Back up readable without Acronis True Image ?

Discussion in 'Acronis True Image Product Line' started by Matmi, Sep 30, 2006.

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  1. Matmi

    Matmi Registered Member

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    I just purchased True Image 9. I read the user's manual but there's something that is not clear to me : I have a separate partition on an internal hard drive just for my pictures. I backed up the whole partition to a partition on an external hard drive.

    I'd like to know if there is a way to make that archive readable without True Image. What I'd like to do is take the external hard drive, plug it to another PC and be able to see the pictures, without installing True Image on that PC.

    Is there a way to do that ?

    Thanks !
     
  2. Christopher_NC

    Christopher_NC Registered Member

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    No.

    And, yes, by copying your photographs directly to your external hard drive. Or, restoring them to your external hard drive, using TI.

    The problem with storing photographs, or any other personal or unique non-replaceable data in any proprietary format backup file, such as an Acronis TI .tib file, is that, if anything happens to that file, everything it contains is lost. Not a few photos. All of them. No way to recover them.

    So, use Acronis as a tool, to help you keep current, and to backup your system drive and programs. But keep copies of your data intact, in several forms, such as on external USB drives, CDs and DVDs, and internal hard drives. Wouldn't want you coming here later asking, how can I recover the data from a corrupt archive? If you can't see them today, without a special program, and everything working perfectly, you may not be able to see them later. And, no, there is no other program that can read Acronis Archives, even if they are fully intact. Once corrupted more than slightly, even the data recovery engineers can't open them.

    So, don't rely on any software program to protect your data.

    Some, like Xpilot, a frequent poster on these forums, suggest keeping a fully restored duplicate hard drive on hand as the best insurance. At today's prices for hard drives, that's a pretty good idea.

    Regards
     
    Last edited: Sep 30, 2006
  3. Matmi

    Matmi Registered Member

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    Thanks for your answer.

    Should I understand from your post that TI is not going to help me if I want to keep a "clean" (ie without any reliance on TI) copy of my photos ?

    Thanks again.
     
  4. Christopher_NC

    Christopher_NC Registered Member

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    Matmi,

    Well, yes, if you choose to simply copy your photos to another location, using your OS, as I do, then you can do that without using TI. On the other hand, I also use TI to make a daily Image BU including my data partition, which includes any new photographs I have placed there recently. Once I have archived those recent photographs myself, I remove those photo files from my data partition. I am referring to the photographic sense of archival storage here, that of preserving long-term, not in the sense of making backup "archive files."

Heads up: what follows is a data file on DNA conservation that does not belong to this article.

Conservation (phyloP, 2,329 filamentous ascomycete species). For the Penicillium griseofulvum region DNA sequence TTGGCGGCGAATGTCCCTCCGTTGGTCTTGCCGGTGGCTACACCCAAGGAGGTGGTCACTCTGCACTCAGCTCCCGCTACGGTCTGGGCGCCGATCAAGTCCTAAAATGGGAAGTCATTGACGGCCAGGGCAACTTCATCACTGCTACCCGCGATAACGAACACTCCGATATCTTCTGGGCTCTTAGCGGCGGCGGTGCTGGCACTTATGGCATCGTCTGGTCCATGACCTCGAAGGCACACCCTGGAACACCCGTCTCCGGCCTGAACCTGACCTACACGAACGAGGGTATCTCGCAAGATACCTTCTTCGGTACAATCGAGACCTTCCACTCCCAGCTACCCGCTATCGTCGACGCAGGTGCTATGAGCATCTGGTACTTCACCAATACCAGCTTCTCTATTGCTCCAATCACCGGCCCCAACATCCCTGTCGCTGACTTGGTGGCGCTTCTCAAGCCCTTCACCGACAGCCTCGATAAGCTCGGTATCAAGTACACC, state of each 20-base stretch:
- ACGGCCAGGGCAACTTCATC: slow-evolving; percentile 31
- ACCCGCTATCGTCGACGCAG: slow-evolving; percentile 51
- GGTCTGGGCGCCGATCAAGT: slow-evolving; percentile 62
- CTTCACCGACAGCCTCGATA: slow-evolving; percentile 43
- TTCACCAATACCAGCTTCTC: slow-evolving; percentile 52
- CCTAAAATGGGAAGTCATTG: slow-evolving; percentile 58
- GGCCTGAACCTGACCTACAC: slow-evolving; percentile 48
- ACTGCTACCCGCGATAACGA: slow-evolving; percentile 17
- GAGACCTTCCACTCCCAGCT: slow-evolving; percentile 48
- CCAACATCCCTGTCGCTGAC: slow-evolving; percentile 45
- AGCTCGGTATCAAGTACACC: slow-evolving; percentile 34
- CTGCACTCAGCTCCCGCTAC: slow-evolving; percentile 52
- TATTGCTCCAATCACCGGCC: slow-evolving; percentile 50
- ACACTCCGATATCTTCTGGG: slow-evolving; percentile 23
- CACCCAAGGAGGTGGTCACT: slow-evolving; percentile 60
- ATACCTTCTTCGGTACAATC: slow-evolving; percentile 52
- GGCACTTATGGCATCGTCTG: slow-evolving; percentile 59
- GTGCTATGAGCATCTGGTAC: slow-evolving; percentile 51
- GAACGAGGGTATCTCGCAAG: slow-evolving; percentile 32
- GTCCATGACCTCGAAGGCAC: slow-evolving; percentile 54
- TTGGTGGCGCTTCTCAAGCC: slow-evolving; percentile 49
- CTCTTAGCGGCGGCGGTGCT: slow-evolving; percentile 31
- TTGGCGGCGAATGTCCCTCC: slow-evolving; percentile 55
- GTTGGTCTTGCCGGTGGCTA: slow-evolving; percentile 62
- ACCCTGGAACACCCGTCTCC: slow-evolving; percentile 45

You could also use TI to make Images of the entire partition containing your photographs, then restore that Image regularly to another drive, if you don't mind overwriting your existing files. In my next configuration (I'm about to replace my mainboard and CPU), I am going to create a smaller, dedicated partition for recent, non-archived photographs. This way, I'll be able to use TI's core competency - making drive/partition Images - without having to backup or overwrite my entire photographic collection each time I restore that Image to other drives. I'll also be able to use TI's incremental or differential features, rather than keeping track of exactly what has changed.

    As to your point of whether or not TI will still be a help to you: I find that having Images of my configured OS and programs is invaluable. I also like being able to mount Images, browse their contents, and copy files from within Windows. I like TI's fast-loading, OS-independent boot mode which enables restoring in minutes. And, having daily scheduled tasks means I should be covered if I haven't copied my photographs yet. But, if they are important, I make copies at once.

    The end results on my system are multiple instances of intact, digital photographs, not .tib files with photos in them. Should I encounter "archive" corruption, I'd rather lose a few photographs than my entire collection.

    Regards
     
    Last edited: Oct 1, 2006
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